One of my best friends in the whole wide world has a son named Grant.
Grant is an awesome tennis player!
Grant’s parents named him Grant because they came out to visit me and my wife when we lived in a town called “Grants Pass.”
Supposedly, President Ulysses S. Grant passed through there one time. So… naturally the people decided they should call that particular area of southern Oregon, “Grants Pass.” (Other Oregonians call it Grass Pants!)
I bought my first bicycle with a banana seat and U-shaped handlebars at a department store in Atlanta, Georgia called “Grants.”
The ever profound and soul searching song “Broken Hallelujah” is sung by Amy Grant!
Back in 2001, with my hip hairstyle, while sitting at a sidewalk cafe in the ski resort town of Sun Valley, Idaho two sisters (ages 9, 17) approached me with pen and paper in hand asking me if I was indeed Hugh Grant!
Making my way through seminary would have been much more difficult had it not been for the number of generous “grants” I received through some wonderful scholarship opportunities.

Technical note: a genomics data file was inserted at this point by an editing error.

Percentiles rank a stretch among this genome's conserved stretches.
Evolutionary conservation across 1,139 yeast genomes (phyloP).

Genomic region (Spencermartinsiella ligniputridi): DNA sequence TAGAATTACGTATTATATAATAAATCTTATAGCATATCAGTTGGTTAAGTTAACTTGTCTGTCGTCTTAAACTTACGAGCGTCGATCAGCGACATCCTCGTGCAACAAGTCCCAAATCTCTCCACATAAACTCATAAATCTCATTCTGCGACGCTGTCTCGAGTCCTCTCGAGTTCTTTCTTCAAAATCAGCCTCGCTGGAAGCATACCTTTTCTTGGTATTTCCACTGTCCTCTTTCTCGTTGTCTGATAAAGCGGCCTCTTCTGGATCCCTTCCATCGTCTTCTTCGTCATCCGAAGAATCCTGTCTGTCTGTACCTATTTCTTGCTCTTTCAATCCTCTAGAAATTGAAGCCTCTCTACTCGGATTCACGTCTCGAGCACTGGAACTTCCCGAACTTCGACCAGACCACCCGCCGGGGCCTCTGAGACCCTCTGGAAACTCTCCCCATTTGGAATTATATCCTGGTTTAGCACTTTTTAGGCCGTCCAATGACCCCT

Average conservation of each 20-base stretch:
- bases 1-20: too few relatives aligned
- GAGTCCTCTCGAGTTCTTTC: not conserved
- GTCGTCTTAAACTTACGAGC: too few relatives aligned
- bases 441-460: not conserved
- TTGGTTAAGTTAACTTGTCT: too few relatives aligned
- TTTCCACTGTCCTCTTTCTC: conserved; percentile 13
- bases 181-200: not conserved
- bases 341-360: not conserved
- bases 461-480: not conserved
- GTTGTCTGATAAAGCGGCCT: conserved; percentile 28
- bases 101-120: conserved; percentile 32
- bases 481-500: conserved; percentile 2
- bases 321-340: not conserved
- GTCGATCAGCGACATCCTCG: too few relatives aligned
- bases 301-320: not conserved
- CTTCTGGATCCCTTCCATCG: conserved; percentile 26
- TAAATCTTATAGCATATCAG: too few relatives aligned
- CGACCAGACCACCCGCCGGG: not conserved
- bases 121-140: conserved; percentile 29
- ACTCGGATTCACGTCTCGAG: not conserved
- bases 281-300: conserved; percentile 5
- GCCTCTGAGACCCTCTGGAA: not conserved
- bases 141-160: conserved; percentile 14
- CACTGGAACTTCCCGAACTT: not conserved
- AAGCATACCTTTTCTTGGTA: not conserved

As you can tell, I love the noun and more specifically the verb – “grant”
I love the verb “grant” the most when the word “God” is in front of it.
Special thank you to American Theologian Reinhold Niebuhr for putting those two words together in the most eloquent way.
I have had a rather trying week and the way Reinhold uses the phrase “God grant” has become a mainstay for people like me everywhere who have a trying day, or week, or month or year or life… I am honored to share with you what Reinhold wrote after penning “God grant…”
God grant me grace to accept with serenity
the things that cannot be changed,
Courage to change the things which should be changed,
and the Wisdom to distinguish the one from the other
Living one day at a time,
Enjoying one moment at a time,
Accepting hardship as a pathway to peace,
Taking, as Jesus did,
This sinful world as it is,
Not as I would have it,
Trusting that You will make all things right,
If I surrender to Your will,
So that I may be reasonably happy in this life,
And supremely happy with You forever in the next.
These inspired words are commonly known as the “Serenity Prayer.”
I call it the “Grant” prayer…
There’s more than “serenity”…
There’s God’s will
And then, there’s Amen!
And for some glorious reason when I utter the word, “Amen”, peace hovers and then descends upon my soul!
I guess maybe that’s why they call it “The Serenity Prayer.”
Such Serenity May God
Laugh often and Fear not!